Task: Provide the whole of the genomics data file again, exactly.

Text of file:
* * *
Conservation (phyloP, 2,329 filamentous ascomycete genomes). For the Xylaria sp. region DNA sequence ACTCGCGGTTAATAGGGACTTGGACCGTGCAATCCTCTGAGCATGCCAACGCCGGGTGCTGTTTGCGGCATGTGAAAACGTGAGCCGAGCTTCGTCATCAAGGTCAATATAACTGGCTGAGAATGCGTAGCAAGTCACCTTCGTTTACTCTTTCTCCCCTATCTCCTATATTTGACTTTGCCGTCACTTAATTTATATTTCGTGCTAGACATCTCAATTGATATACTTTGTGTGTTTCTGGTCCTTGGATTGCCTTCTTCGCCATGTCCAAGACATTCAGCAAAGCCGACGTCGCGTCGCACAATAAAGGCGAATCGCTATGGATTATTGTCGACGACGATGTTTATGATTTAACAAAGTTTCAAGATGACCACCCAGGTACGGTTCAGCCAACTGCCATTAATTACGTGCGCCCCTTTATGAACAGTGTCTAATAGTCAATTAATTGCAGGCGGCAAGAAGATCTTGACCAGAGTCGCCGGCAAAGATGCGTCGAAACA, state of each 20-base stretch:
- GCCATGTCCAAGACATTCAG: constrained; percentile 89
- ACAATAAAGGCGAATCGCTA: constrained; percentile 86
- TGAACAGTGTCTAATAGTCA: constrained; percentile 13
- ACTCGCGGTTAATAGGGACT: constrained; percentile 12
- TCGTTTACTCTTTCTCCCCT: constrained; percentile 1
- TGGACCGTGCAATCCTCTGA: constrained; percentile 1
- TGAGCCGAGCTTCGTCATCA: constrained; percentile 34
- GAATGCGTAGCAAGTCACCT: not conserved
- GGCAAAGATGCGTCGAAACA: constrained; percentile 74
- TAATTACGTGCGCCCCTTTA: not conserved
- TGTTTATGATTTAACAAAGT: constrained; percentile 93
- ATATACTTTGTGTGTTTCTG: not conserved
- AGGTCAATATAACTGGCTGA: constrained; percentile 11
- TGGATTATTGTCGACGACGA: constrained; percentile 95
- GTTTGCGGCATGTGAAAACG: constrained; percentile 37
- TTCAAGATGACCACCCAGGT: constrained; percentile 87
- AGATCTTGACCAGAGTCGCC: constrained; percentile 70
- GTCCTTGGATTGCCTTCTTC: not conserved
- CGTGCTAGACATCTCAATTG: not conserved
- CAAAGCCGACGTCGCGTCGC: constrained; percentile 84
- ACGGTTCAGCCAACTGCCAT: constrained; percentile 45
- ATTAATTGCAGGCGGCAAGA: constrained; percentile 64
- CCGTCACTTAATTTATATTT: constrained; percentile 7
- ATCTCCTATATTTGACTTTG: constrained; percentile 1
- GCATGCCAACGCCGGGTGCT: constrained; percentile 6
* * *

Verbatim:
Conservation (phyloP, 2,329 filamentous ascomycete genomes). For the Xylaria sp. region DNA sequence ACTCGCGGTTAATAGGGACTTGGACCGTGCAATCCTCTGAGCATGCCAACGCCGGGTGCTGTTTGCGGCATGTGAAAACGTGAGCCGAGCTTCGTCATCAAGGTCAATATAACTGGCTGAGAATGCGTAGCAAGTCACCTTCGTTTACTCTTTCTCCCCTATCTCCTATATTTGACTTTGCCGTCACTTAATTTATATTTCGTGCTAGACATCTCAATTGATATACTTTGTGTGTTTCTGGTCCTTGGATTGCCTTCTTCGCCATGTCCAAGACATTCAGCAAAGCCGACGTCGCGTCGCACAATAAAGGCGAATCGCTATGGATTATTGTCGACGACGATGTTTATGATTTAACAAAGTTTCAAGATGACCACCCAGGTACGGTTCAGCCAACTGCCATTAATTACGTGCGCCCCTTTATGAACAGTGTCTAATAGTCAATTAATTGCAGGCGGCAAGAAGATCTTGACCAGAGTCGCCGGCAAAGATGCGTCGAAACA, state of each 20-base stretch:
- GCCATGTCCAAGACATTCAG: constrained; percentile 89
- ACAATAAAGGCGAATCGCTA: constrained; percentile 86
- TGAACAGTGTCTAATAGTCA: constrained; percentile 13
- ACTCGCGGTTAATAGGGACT: constrained; percentile 12
- TCGTTTACTCTTTCTCCCCT: constrained; percentile 1
- TGGACCGTGCAATCCTCTGA: constrained; percentile 1
- TGAGCCGAGCTTCGTCATCA: constrained; percentile 34
- GAATGCGTAGCAAGTCACCT: not conserved
- GGCAAAGATGCGTCGAAACA: constrained; percentile 74
- TAATTACGTGCGCCCCTTTA: not conserved
- TGTTTATGATTTAACAAAGT: constrained; percentile 93
- ATATACTTTGTGTGTTTCTG: not conserved
- AGGTCAATATAACTGGCTGA: constrained; percentile 11
- TGGATTATTGTCGACGACGA: constrained; percentile 95
- GTTTGCGGCATGTGAAAACG: constrained; percentile 37
- TTCAAGATGACCACCCAGGT: constrained; percentile 87
- AGATCTTGACCAGAGTCGCC: constrained; percentile 70
- GTCCTTGGATTGCCTTCTTC: not conserved
- CGTGCTAGACATCTCAATTG: not conserved
- CAAAGCCGACGTCGCGTCGC: constrained; percentile 84
- ACGGTTCAGCCAACTGCCAT: constrained; percentile 45
- ATTAATTGCAGGCGGCAAGA: constrained; percentile 64
- CCGTCACTTAATTTATATTT: constrained; percentile 7
- ATCTCCTATATTTGACTTTG: constrained; percentile 1
- GCATGCCAACGCCGGGTGCT: constrained; percentile 6